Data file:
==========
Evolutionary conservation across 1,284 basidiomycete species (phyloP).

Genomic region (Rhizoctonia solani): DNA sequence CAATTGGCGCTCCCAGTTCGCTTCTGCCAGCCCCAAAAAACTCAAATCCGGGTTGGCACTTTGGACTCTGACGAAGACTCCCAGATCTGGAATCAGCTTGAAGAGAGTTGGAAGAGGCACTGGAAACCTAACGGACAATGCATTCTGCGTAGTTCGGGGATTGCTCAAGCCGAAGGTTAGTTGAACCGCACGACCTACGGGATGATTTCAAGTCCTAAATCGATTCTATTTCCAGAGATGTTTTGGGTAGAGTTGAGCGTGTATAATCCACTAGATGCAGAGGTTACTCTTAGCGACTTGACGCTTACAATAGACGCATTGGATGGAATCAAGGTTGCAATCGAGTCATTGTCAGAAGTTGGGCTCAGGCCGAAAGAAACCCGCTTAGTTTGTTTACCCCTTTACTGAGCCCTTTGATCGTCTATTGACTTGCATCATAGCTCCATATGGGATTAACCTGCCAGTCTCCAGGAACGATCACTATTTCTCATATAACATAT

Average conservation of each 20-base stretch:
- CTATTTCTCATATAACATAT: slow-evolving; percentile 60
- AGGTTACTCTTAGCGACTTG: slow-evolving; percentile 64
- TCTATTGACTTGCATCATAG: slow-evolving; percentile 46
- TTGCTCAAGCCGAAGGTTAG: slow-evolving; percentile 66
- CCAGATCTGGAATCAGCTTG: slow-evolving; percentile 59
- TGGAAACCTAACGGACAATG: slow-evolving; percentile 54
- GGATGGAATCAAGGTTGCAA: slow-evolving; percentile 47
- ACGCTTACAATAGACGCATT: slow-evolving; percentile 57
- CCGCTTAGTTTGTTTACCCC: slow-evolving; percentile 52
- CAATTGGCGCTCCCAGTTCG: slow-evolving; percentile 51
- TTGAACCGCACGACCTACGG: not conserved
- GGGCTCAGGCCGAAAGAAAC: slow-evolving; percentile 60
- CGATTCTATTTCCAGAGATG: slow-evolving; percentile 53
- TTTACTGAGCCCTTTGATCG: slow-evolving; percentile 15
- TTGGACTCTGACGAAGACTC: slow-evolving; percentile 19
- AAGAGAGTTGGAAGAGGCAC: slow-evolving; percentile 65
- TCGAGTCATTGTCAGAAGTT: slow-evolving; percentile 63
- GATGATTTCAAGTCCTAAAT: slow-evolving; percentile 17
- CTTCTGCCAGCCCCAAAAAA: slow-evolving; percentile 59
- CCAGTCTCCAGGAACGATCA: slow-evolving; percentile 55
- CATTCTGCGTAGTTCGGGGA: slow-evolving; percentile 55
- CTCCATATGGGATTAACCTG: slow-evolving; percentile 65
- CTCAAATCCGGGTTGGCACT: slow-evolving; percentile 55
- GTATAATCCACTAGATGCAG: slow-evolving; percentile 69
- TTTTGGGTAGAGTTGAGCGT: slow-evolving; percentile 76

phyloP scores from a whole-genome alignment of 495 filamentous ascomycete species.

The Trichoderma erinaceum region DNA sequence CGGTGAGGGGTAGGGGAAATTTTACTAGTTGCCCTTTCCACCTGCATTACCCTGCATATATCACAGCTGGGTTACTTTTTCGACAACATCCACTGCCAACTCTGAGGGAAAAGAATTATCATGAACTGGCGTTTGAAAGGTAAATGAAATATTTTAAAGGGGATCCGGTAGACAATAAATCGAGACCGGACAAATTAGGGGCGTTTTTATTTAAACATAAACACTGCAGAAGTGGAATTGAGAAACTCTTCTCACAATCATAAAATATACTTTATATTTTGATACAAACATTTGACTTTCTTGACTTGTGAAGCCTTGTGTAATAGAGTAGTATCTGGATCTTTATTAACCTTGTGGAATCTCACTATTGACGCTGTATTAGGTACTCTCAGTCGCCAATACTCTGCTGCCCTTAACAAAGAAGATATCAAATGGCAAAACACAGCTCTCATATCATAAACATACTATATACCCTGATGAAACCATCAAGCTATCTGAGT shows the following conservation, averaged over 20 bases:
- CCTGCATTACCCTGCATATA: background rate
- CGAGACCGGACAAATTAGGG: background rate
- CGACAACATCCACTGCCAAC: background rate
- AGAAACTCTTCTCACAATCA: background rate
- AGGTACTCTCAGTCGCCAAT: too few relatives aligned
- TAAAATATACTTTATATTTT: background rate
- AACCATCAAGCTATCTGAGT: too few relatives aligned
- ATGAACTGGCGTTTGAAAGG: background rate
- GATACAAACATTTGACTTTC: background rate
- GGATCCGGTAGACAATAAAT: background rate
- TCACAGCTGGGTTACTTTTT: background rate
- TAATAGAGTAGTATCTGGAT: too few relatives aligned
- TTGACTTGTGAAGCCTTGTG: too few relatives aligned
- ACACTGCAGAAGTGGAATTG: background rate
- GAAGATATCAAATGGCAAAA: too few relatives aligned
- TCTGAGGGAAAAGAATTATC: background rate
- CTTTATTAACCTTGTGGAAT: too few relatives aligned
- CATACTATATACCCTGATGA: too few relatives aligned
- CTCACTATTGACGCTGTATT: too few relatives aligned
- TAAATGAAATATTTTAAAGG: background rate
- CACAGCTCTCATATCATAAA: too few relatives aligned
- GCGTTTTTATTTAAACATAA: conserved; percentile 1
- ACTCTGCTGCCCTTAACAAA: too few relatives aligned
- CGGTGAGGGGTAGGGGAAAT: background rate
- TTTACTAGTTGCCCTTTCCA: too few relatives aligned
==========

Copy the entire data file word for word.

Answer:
Evolutionary conservation across 1,284 basidiomycete species (phyloP).

Genomic region (Rhizoctonia solani): DNA sequence CAATTGGCGCTCCCAGTTCGCTTCTGCCAGCCCCAAAAAACTCAAATCCGGGTTGGCACTTTGGACTCTGACGAAGACTCCCAGATCTGGAATCAGCTTGAAGAGAGTTGGAAGAGGCACTGGAAACCTAACGGACAATGCATTCTGCGTAGTTCGGGGATTGCTCAAGCCGAAGGTTAGTTGAACCGCACGACCTACGGGATGATTTCAAGTCCTAAATCGATTCTATTTCCAGAGATGTTTTGGGTAGAGTTGAGCGTGTATAATCCACTAGATGCAGAGGTTACTCTTAGCGACTTGACGCTTACAATAGACGCATTGGATGGAATCAAGGTTGCAATCGAGTCATTGTCAGAAGTTGGGCTCAGGCCGAAAGAAACCCGCTTAGTTTGTTTACCCCTTTACTGAGCCCTTTGATCGTCTATTGACTTGCATCATAGCTCCATATGGGATTAACCTGCCAGTCTCCAGGAACGATCACTATTTCTCATATAACATAT

Average conservation of each 20-base stretch:
- CTATTTCTCATATAACATAT: slow-evolving; percentile 60
- AGGTTACTCTTAGCGACTTG: slow-evolving; percentile 64
- TCTATTGACTTGCATCATAG: slow-evolving; percentile 46
- TTGCTCAAGCCGAAGGTTAG: slow-evolving; percentile 66
- CCAGATCTGGAATCAGCTTG: slow-evolving; percentile 59
- TGGAAACCTAACGGACAATG: slow-evolving; percentile 54
- GGATGGAATCAAGGTTGCAA: slow-evolving; percentile 47
- ACGCTTACAATAGACGCATT: slow-evolving; percentile 57
- CCGCTTAGTTTGTTTACCCC: slow-evolving; percentile 52
- CAATTGGCGCTCCCAGTTCG: slow-evolving; percentile 51
- TTGAACCGCACGACCTACGG: not conserved
- GGGCTCAGGCCGAAAGAAAC: slow-evolving; percentile 60
- CGATTCTATTTCCAGAGATG: slow-evolving; percentile 53
- TTTACTGAGCCCTTTGATCG: slow-evolving; percentile 15
- TTGGACTCTGACGAAGACTC: slow-evolving; percentile 19
- AAGAGAGTTGGAAGAGGCAC: slow-evolving; percentile 65
- TCGAGTCATTGTCAGAAGTT: slow-evolving; percentile 63
- GATGATTTCAAGTCCTAAAT: slow-evolving; percentile 17
- CTTCTGCCAGCCCCAAAAAA: slow-evolving; percentile 59
- CCAGTCTCCAGGAACGATCA: slow-evolving; percentile 55
- CATTCTGCGTAGTTCGGGGA: slow-evolving; percentile 55
- CTCCATATGGGATTAACCTG: slow-evolving; percentile 65
- CTCAAATCCGGGTTGGCACT: slow-evolving; percentile 55
- GTATAATCCACTAGATGCAG: slow-evolving; percentile 69
- TTTTGGGTAGAGTTGAGCGT: slow-evolving; percentile 76

phyloP scores from a whole-genome alignment of 495 filamentous ascomycete species.

The Trichoderma erinaceum region DNA sequence CGGTGAGGGGTAGGGGAAATTTTACTAGTTGCCCTTTCCACCTGCATTACCCTGCATATATCACAGCTGGGTTACTTTTTCGACAACATCCACTGCCAACTCTGAGGGAAAAGAATTATCATGAACTGGCGTTTGAAAGGTAAATGAAATATTTTAAAGGGGATCCGGTAGACAATAAATCGAGACCGGACAAATTAGGGGCGTTTTTATTTAAACATAAACACTGCAGAAGTGGAATTGAGAAACTCTTCTCACAATCATAAAATATACTTTATATTTTGATACAAACATTTGACTTTCTTGACTTGTGAAGCCTTGTGTAATAGAGTAGTATCTGGATCTTTATTAACCTTGTGGAATCTCACTATTGACGCTGTATTAGGTACTCTCAGTCGCCAATACTCTGCTGCCCTTAACAAAGAAGATATCAAATGGCAAAACACAGCTCTCATATCATAAACATACTATATACCCTGATGAAACCATCAAGCTATCTGAGT shows the following conservation, averaged over 20 bases:
- CCTGCATTACCCTGCATATA: background rate
- CGAGACCGGACAAATTAGGG: background rate
- CGACAACATCCACTGCCAAC: background rate
- AGAAACTCTTCTCACAATCA: background rate
- AGGTACTCTCAGTCGCCAAT: too few relatives aligned
- TAAAATATACTTTATATTTT: background rate
- AACCATCAAGCTATCTGAGT: too few relatives aligned
- ATGAACTGGCGTTTGAAAGG: background rate
- GATACAAACATTTGACTTTC: background rate
- GGATCCGGTAGACAATAAAT: background rate
- TCACAGCTGGGTTACTTTTT: background rate
- TAATAGAGTAGTATCTGGAT: too few relatives aligned
- TTGACTTGTGAAGCCTTGTG: too few relatives aligned
- ACACTGCAGAAGTGGAATTG: background rate
- GAAGATATCAAATGGCAAAA: too few relatives aligned
- TCTGAGGGAAAAGAATTATC: background rate
- CTTTATTAACCTTGTGGAAT: too few relatives aligned
- CATACTATATACCCTGATGA: too few relatives aligned
- CTCACTATTGACGCTGTATT: too few relatives aligned
- TAAATGAAATATTTTAAAGG: background rate
- CACAGCTCTCATATCATAAA: too few relatives aligned
- GCGTTTTTATTTAAACATAA: conserved; percentile 1
- ACTCTGCTGCCCTTAACAAA: too few relatives aligned
- CGGTGAGGGGTAGGGGAAAT: background rate
- TTTACTAGTTGCCCTTTCCA: too few relatives aligned